He is best remembered for his philosophical works and his idea of communistic existentialism which he expressed in novels and plays such as his debut novel Nausea (1939), which depicted man adrift in a godless universe, hostage to his own freedom. He had a long term affair with the feminist philosopher, Simone de Beauvoir, and together they were at the center of French intellectual life from the late 1920s onwards. His great philosophical work is Being and Nothingness (1956). Like Kierkegaard and Heidegger, Sartre emphasized the burden of individual personal freedom: that although we can’t escape the fact of our situation, we are free to change it. He drew a distinction between the unconscious and the conscious.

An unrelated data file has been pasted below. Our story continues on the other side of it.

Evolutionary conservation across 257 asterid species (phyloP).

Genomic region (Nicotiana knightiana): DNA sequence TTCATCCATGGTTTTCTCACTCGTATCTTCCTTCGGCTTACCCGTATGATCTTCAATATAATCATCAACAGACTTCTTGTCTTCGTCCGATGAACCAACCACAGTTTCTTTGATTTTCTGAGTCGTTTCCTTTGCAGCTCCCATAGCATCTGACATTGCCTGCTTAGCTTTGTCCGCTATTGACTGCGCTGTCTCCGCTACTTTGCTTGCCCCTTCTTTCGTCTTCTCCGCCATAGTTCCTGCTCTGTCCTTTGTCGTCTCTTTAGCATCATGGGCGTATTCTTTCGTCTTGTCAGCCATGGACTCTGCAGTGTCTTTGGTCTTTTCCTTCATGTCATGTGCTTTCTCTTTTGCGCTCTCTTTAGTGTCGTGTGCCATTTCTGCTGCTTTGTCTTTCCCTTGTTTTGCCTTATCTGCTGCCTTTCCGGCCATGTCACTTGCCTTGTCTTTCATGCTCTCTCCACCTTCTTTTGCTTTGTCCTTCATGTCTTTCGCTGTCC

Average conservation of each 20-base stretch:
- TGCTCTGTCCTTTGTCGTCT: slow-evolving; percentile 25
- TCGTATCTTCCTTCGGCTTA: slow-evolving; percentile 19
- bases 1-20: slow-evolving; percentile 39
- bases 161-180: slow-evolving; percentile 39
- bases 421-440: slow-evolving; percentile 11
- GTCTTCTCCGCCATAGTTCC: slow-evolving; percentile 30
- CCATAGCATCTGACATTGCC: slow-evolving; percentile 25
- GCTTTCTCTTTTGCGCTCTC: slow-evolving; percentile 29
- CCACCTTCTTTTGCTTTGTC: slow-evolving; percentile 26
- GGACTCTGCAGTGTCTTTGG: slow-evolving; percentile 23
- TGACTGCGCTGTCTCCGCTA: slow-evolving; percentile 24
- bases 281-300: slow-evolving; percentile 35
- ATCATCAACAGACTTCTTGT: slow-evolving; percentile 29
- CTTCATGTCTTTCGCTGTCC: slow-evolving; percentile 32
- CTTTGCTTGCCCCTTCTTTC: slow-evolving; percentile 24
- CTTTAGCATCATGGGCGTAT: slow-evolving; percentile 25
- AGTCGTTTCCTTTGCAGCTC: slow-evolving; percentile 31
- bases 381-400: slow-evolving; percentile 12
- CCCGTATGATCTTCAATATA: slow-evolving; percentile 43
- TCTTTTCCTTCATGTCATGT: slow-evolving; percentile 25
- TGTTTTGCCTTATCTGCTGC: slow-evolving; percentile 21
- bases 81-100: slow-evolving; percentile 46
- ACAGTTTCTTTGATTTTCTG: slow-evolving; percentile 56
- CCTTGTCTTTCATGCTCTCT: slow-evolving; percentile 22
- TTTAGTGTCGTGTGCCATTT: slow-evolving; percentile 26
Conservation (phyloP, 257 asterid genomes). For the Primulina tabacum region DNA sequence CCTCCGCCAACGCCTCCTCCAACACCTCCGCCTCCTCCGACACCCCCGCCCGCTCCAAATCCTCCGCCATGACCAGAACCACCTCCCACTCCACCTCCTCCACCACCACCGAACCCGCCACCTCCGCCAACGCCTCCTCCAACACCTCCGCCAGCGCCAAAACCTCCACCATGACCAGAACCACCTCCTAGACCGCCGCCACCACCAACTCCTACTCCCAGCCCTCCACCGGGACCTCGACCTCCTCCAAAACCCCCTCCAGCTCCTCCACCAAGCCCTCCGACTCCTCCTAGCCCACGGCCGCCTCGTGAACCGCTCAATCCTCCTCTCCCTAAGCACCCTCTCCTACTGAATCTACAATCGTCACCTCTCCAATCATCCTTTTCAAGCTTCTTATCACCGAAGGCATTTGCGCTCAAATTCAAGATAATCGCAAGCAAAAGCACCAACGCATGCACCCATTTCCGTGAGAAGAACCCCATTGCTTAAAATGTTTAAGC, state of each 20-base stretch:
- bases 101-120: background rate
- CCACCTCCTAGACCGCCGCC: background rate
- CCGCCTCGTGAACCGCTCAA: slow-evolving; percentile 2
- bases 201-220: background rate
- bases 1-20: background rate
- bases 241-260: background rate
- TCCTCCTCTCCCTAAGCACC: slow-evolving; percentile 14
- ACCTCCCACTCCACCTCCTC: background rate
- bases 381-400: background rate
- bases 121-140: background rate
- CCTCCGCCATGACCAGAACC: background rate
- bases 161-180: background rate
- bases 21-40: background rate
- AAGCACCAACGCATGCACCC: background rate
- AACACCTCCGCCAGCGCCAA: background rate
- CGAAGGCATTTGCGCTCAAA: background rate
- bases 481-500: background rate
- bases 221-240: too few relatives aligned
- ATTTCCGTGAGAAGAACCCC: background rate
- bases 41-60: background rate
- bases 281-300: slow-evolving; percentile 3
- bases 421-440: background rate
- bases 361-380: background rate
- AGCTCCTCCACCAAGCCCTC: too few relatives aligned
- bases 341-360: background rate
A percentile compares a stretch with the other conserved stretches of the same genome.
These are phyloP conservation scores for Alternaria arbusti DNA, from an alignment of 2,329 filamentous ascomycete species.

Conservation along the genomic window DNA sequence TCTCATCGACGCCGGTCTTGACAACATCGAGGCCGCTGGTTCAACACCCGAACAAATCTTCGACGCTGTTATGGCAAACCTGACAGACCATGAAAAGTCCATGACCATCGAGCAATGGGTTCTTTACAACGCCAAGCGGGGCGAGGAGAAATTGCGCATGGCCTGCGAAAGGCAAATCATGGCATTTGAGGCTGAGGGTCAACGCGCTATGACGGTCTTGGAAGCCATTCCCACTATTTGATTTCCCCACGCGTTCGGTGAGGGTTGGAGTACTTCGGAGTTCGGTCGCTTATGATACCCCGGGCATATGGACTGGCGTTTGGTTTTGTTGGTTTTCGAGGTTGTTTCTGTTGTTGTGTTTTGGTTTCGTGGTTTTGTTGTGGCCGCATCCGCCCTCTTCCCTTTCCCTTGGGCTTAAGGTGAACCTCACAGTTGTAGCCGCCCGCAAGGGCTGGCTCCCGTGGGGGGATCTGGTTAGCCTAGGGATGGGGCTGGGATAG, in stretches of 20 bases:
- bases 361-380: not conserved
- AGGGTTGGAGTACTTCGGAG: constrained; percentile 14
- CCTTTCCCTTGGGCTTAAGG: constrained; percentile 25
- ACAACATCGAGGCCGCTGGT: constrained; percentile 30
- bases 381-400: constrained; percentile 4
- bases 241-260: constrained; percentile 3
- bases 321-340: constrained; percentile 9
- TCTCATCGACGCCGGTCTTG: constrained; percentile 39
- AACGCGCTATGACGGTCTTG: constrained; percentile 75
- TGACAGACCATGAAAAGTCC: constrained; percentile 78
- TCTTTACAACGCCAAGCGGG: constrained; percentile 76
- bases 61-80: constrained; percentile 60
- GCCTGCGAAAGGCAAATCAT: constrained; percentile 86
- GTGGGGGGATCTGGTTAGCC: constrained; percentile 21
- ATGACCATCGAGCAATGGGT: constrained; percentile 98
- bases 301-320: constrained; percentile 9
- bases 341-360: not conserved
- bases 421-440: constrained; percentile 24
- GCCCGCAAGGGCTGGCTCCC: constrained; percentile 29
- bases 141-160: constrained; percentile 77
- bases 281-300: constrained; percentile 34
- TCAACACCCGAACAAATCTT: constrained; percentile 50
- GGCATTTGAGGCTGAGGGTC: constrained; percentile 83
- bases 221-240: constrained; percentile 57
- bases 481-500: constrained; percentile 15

After the Second World War, during which he fought for the Resistance, he became increasingly interested in Marxism and his involvement with the French Communist party was part of his desire to overcome the economic and social “structures of choice” which he found restricting. His main contribution to Marxism is Critique of Dialectical Reason (1960). Sartre refused the 1964 Nobel Prize in literature on “personal grounds”, but is later said to have accepted it.